Building Rapport – Part 1


Have you ever been in a relationship with perhaps a spouse, family member, friend or workmate, where you felt that no matter what you did or said, or how good your intentions were, the other person just took everything the wrong way and you had to be careful what you said and how you went about them? What about the opposite situation? Have you been in a relationship where you and the other person just clicked, you understood each other and were ‘on the same wave-length’?

Which relationship would you prefer to be in? Which would you be happiest in and more likely to work at if it experienced difficulties? It’s a pretty simple question to answer isn’t it, however when it comes to horses, a great many horse / human relationships fall into the first category. A relationship that has little or no rapport.

So, what is rapport? More and more these days, horse owners are beginning to understand the need to communicate with their horses. And communication is a great thing to have, however it doesn’t go nearly far enough. Can you think of a time when you were communicating with someone but it wasn’t necessarily pleasant?

Rapport is two individuals who see eye to eye, who have trust in each other and who are both willing partners in the relationship. The ultimate connection if you like.

As horse owners, so often we get all caught up in the ownership of the horse; we buy the horse thinking that that makes him ‘ours’. We take really good care of him…..feeding him, brushing him, perhaps rugging him and providing him with shelter etc and then when it comes to handling and riding him, we subconsciously expect him to just do as we wish and be nice to us because we have been nice to him. Unfortunately it doesn’t always work that way. We might be providing him with what ‘we’ think’ he needs, however, how many of us truly take the time to consider what ‘he or she really’ needs.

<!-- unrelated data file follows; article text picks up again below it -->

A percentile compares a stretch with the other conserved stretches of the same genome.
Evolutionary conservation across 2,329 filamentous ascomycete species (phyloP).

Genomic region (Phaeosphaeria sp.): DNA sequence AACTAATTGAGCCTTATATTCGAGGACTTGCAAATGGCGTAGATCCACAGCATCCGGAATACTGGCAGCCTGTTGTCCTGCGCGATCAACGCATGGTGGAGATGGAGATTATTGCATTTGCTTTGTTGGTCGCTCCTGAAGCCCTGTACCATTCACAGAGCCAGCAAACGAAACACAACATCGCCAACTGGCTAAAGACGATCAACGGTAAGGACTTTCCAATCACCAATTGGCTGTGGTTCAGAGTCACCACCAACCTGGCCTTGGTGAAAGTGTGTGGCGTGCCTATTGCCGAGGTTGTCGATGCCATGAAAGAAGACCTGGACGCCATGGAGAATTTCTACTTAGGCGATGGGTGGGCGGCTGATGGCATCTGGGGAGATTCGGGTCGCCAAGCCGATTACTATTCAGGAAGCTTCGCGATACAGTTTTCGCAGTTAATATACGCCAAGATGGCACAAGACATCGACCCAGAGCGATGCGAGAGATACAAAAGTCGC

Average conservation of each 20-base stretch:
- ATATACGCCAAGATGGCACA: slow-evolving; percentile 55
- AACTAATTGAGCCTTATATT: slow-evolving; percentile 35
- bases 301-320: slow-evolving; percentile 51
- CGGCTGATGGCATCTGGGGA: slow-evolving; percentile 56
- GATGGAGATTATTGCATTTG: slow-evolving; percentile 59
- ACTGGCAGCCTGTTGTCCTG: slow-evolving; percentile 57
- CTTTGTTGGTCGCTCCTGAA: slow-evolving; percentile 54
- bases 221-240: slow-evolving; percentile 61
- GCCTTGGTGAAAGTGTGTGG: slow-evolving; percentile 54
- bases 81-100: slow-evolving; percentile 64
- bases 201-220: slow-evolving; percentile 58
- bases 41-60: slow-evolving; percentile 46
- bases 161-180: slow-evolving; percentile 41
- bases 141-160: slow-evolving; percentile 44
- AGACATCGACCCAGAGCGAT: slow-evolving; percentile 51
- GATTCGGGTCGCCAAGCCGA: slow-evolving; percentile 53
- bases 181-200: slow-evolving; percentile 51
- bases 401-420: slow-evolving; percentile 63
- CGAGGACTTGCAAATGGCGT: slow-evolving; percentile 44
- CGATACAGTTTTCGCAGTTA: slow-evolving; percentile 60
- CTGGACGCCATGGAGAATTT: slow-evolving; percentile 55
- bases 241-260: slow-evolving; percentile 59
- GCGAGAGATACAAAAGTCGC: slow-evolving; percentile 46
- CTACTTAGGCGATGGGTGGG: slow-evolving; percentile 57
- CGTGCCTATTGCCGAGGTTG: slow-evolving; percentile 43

If we want to catch him, we just go get him without pausing to see how he feels about it. Then we are baffled to find out that maybe he doesn’t want to be caught. We want to ride, so we just saddle him up and get on; again in many cases without even considering how he feels about it. We want him to jump the jump, cross the ditch, leave his friends behind and we are surprised and a little annoyed when he shows some resistance to doing as we ask. After all, we bought him that nice new rug to keep him warm and got the really juicy crunchy carrots he likes. He should do what we want!

As much as horses like juicy carrots, they really do not care too much about whether they get them or not, if they do not first have a few basic needs of their own filled. For horses, their number one priority is to feel safe. Being a prey animal, this is an absolute must. Until they feel safe with and around you, nothing else matters, no matter how ‘nice’ you think you’ve been to them, this will count for nothing if he feels insecure. If you take the time to build the kind of relationship he really needs, gain rapport with your horse, he will relax with you, give you the benefit of the doubt and trust you…….even if he feels like you are asking a lot of him, he’ll still try for you. We’ve all experienced the huge amount of heart and desire horses can have for a human……imagine if you had that kind of relationship with your horse ALL the time!

If you do not have rapport in your relationship, chances are that you will find some resistances in your horse. He may be hard to catch, or lead, or to pick up his feet. He’ll be more prone to kick out if you are around his back end, or it may show up with him not wanting to go onto the horse float. If your horse truly saw you as his great leader and friend, would he ever try to bite you or buck you off? On the contrary, when riding, if he felt you getting a little unstuck, he’d be more likely to duck back underneath you to keep you on. Can you imagine what it would be like to have that kind of relationship with your horse; one where he was an equal and willing partner in it and really enjoyed his time with you. Where he tried to help you out rather than help you off!

Take the time to build rapport with your horse, in all things ask him first how he feels about it. It will pay off enormously if you do.

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